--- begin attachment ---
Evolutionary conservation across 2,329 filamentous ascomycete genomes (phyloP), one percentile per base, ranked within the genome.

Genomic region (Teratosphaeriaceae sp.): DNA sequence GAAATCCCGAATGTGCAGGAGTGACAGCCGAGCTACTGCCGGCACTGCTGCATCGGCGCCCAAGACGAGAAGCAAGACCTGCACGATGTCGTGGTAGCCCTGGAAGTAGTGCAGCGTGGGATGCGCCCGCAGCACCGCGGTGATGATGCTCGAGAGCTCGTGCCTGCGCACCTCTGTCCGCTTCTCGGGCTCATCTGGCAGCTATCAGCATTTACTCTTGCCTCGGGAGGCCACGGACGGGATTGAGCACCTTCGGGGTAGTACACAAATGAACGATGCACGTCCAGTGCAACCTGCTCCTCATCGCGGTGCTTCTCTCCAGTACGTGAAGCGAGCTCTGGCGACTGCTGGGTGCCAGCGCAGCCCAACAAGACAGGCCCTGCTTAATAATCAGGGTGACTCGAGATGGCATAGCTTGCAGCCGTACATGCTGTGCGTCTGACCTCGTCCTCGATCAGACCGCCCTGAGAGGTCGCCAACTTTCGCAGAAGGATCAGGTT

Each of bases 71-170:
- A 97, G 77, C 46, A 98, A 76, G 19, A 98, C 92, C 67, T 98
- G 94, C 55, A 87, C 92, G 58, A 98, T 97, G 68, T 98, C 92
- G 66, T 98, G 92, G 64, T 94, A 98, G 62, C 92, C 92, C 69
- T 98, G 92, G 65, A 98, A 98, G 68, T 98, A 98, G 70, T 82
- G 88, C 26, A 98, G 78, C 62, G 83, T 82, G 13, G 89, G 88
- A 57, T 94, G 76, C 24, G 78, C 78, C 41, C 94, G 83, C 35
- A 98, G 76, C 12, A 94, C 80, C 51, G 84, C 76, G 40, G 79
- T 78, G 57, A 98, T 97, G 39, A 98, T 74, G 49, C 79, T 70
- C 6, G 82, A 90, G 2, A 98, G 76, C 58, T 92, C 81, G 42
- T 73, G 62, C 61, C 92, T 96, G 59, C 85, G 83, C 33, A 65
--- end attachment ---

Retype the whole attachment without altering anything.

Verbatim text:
Evolutionary conservation across 2,329 filamentous ascomycete genomes (phyloP), one percentile per base, ranked within the genome.

Genomic region (Teratosphaeriaceae sp.): DNA sequence GAAATCCCGAATGTGCAGGAGTGACAGCCGAGCTACTGCCGGCACTGCTGCATCGGCGCCCAAGACGAGAAGCAAGACCTGCACGATGTCGTGGTAGCCCTGGAAGTAGTGCAGCGTGGGATGCGCCCGCAGCACCGCGGTGATGATGCTCGAGAGCTCGTGCCTGCGCACCTCTGTCCGCTTCTCGGGCTCATCTGGCAGCTATCAGCATTTACTCTTGCCTCGGGAGGCCACGGACGGGATTGAGCACCTTCGGGGTAGTACACAAATGAACGATGCACGTCCAGTGCAACCTGCTCCTCATCGCGGTGCTTCTCTCCAGTACGTGAAGCGAGCTCTGGCGACTGCTGGGTGCCAGCGCAGCCCAACAAGACAGGCCCTGCTTAATAATCAGGGTGACTCGAGATGGCATAGCTTGCAGCCGTACATGCTGTGCGTCTGACCTCGTCCTCGATCAGACCGCCCTGAGAGGTCGCCAACTTTCGCAGAAGGATCAGGTT

Each of bases 71-170:
- A 97, G 77, C 46, A 98, A 76, G 19, A 98, C 92, C 67, T 98
- G 94, C 55, A 87, C 92, G 58, A 98, T 97, G 68, T 98, C 92
- G 66, T 98, G 92, G 64, T 94, A 98, G 62, C 92, C 92, C 69
- T 98, G 92, G 65, A 98, A 98, G 68, T 98, A 98, G 70, T 82
- G 88, C 26, A 98, G 78, C 62, G 83, T 82, G 13, G 89, G 88
- A 57, T 94, G 76, C 24, G 78, C 78, C 41, C 94, G 83, C 35
- A 98, G 76, C 12, A 94, C 80, C 51, G 84, C 76, G 40, G 79
- T 78, G 57, A 98, T 97, G 39, A 98, T 74, G 49, C 79, T 70
- C 6, G 82, A 90, G 2, A 98, G 76, C 58, T 92, C 81, G 42
- T 73, G 62, C 61, C 92, T 96, G 59, C 85, G 83, C 33, A 65